Elsewhere, Lam had some solid involvements – finishing the match with 44 running metres, six defenders beaten, three offloads, and 100 per cent tackle accuracy in defence.

  1. Beauden Barrett – 8

Back in the starting side this week after overcoming a nasty cut on his heel, Barrett didn’t skip a beat at flyhalf. From literally minute one, the All Black was in the middle of everything for the Blues.

Playing unstructured rugby in the opening five minutes, Barrett had his hands on the ball the most out of any player. Whether it was kicking or passing the ball onto one of his teammates, the All Blacks was certainly in the thick of the action – clearly, Barrett was involved more than any other player.

This trend continued throughout of the match, with Barrett finishing with an impressive 11-point haul, the third-most runs out of any Blues player, and no missed tackles.

  1. Finlay Christie – 8.5

Halfback Finlay Christie was certainly in the conversation for player of the match honours, and would’ve caught the eyes of All Blacks selectors. Christie crossed for a try, prevented Tahs winger Dylan Pietsch from scoring too, and contributed to Zarn Sullivan’s try with a brilliant cut-out pass after the break.

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Christie looked cool, calm and collected in a high pressure game for the Blues, and that’s music to the ears of All Blacks selectors and supporters going into this year’s World Cup.

  1. Ofa Tu’ungafasi – 7

All Blacks and Blues prop Ofa Tu’ungafasi was nothing short of superb during a tense first term against the Waratahs. Tu’ungafasi contributed to multiple scrum penalties late in the half, and had made the second-most tackles out of any Blues player by the time he made his way to the sheds.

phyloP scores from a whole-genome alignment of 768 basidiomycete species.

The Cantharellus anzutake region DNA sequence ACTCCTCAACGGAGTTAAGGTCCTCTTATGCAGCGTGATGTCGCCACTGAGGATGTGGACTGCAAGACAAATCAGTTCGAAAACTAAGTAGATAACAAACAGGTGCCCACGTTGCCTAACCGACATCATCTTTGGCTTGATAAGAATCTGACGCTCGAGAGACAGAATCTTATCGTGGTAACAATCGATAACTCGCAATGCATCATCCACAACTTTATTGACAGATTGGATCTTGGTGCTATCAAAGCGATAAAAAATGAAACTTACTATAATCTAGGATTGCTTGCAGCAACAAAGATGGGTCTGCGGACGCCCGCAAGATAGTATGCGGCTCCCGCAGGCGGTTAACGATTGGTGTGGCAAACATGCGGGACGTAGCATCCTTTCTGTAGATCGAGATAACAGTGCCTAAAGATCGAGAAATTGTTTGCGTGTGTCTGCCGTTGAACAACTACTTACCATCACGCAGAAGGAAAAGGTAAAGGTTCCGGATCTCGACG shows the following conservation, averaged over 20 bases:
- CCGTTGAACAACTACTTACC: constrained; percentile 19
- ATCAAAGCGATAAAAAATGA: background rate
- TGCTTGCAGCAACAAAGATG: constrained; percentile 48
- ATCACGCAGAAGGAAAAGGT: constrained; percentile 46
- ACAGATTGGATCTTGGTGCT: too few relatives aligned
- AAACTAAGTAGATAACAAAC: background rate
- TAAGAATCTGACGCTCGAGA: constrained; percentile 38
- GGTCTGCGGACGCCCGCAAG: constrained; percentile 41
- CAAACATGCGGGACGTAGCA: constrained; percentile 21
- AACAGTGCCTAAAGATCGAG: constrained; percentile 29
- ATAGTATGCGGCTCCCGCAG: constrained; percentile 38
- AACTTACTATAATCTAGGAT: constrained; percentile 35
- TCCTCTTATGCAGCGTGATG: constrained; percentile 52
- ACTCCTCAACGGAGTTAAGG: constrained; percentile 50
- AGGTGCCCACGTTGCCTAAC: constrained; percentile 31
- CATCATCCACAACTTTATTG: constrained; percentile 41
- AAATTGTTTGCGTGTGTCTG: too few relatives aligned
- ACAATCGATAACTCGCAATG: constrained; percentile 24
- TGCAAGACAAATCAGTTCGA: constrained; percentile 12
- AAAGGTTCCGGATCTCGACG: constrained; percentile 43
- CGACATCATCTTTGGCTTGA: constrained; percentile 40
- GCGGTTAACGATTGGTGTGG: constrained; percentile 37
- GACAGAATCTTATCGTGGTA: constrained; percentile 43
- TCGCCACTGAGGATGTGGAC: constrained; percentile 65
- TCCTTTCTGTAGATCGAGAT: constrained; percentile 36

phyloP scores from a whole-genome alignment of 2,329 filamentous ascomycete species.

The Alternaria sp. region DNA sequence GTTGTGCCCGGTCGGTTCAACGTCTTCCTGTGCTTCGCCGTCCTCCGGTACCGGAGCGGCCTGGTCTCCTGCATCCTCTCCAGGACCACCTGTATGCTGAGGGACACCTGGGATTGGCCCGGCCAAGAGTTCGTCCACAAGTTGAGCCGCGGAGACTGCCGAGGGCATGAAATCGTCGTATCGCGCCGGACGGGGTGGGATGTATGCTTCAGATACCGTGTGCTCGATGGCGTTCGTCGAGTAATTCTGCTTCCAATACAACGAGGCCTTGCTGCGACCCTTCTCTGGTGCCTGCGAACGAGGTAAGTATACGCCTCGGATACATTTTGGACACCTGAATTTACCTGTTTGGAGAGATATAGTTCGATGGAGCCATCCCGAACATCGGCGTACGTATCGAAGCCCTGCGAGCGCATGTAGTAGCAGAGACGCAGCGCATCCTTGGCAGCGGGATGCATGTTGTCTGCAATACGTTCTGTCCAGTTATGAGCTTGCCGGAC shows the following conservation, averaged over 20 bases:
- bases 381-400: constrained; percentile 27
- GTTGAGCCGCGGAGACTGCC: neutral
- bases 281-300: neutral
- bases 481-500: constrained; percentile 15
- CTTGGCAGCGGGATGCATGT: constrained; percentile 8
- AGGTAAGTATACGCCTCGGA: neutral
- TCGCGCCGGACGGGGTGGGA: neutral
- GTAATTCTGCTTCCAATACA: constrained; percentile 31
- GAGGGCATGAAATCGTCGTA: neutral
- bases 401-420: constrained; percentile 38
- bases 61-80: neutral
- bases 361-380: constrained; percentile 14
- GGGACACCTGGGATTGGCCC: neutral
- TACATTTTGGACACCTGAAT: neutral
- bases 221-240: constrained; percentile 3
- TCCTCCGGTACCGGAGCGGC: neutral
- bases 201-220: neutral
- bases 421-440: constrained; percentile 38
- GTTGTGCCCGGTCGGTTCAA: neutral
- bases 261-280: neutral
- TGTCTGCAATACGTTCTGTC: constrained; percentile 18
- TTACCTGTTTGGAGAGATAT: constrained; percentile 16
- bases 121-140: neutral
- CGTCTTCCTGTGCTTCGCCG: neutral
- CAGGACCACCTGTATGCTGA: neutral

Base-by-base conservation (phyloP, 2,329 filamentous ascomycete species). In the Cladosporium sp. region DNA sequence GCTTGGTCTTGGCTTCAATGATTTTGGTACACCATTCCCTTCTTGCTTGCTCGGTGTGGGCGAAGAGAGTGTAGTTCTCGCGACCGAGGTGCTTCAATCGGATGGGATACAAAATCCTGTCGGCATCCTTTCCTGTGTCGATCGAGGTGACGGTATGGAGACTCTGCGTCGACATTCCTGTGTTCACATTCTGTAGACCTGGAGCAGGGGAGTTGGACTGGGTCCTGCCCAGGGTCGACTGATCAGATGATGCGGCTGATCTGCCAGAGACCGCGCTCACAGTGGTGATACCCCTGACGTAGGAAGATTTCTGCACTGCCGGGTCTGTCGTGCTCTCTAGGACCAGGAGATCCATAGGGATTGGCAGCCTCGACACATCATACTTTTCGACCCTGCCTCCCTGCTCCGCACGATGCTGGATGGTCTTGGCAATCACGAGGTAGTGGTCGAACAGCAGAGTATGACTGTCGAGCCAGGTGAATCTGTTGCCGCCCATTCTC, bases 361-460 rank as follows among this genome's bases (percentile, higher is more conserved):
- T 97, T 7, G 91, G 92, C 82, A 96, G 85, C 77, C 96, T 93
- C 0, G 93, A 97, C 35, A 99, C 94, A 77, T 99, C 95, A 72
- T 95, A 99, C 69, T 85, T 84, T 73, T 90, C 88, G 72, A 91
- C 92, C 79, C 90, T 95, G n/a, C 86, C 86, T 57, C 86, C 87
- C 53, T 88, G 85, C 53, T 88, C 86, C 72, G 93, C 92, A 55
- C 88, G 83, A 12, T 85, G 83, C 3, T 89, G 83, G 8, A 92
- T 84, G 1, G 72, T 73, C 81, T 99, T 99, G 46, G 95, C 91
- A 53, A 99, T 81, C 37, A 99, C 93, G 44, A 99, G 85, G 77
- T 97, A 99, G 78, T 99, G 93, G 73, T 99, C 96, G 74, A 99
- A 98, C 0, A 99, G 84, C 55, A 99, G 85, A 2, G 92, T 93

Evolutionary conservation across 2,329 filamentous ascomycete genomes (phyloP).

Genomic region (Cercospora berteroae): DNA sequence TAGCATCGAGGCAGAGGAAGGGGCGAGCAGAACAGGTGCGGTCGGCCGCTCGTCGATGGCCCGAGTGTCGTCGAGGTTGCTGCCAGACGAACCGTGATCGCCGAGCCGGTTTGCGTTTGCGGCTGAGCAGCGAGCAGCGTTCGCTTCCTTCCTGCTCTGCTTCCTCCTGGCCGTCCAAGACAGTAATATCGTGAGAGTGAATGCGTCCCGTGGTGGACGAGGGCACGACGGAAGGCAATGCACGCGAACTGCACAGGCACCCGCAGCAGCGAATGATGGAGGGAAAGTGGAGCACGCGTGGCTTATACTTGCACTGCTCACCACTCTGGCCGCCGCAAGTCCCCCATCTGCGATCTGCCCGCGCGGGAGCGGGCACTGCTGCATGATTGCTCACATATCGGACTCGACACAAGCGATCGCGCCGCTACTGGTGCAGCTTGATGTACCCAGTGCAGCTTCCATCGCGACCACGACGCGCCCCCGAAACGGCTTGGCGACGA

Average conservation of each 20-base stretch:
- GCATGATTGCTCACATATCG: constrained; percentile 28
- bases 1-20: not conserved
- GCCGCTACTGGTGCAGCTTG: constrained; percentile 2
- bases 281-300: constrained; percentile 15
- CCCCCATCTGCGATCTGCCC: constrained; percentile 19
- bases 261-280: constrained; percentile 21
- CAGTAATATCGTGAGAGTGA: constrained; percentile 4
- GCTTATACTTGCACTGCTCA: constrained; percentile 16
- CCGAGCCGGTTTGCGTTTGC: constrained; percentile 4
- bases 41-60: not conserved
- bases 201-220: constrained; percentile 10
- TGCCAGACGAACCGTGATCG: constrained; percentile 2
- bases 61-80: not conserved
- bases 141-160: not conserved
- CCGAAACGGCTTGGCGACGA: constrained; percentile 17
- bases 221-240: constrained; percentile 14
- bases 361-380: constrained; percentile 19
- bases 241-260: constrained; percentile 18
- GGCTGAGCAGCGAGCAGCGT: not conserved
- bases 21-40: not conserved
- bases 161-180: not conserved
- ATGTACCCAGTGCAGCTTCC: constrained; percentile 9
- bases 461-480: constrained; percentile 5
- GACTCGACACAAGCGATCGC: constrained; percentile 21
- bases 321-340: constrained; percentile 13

1. Ricky Riccitelli – 8

Without a doubt, Ricky Riccitelli was one of the Blues’ best players on Friday night. By the time the hooker was replaced midway through the second half, he had well and truly earned a rest on the sidelines – especially after his effort in the second half.

The Blues carried a 10 point advantage into the second term, but Riccitelli helped the hosts raced out to an unconquerable scoreline. Riccitelli scored the first try of the second half, and also put in a solid shift around the park.

Riccitelli was a work horse – making 100 per cent of his tackles from 14 attempts, and the 28-uear-old also ran the ball eight times for hard-earned metres. But, importantly, Riccitelli also hit 11 of his targets at the lineout. The Blues couldn’t have asked for too much more from their star No. 2.

  1. Nepo Laulala – 7

Similarly to his front row teammate Ofa Tu’ungafasi, All Black Nepo Laulala deserves some praise for the Blues’ dominance at the set-piece. Laulala was also solid around the grounds, which his best moment coming late in the first half – crossing for his first try of the Super Rugby Pacific season in the 38th minute.

  1. Tom Robinson – 7

For periods of the match, Tom Robinson was outstanding. The lock was the primary at the set-piece for Ricky Riccitelli, and also made his mark with some eye-catching carries and tough defence. But, for stretches of the match at least, the dynamic forward seemed to go missing for periods.

  1. James Tucker – 7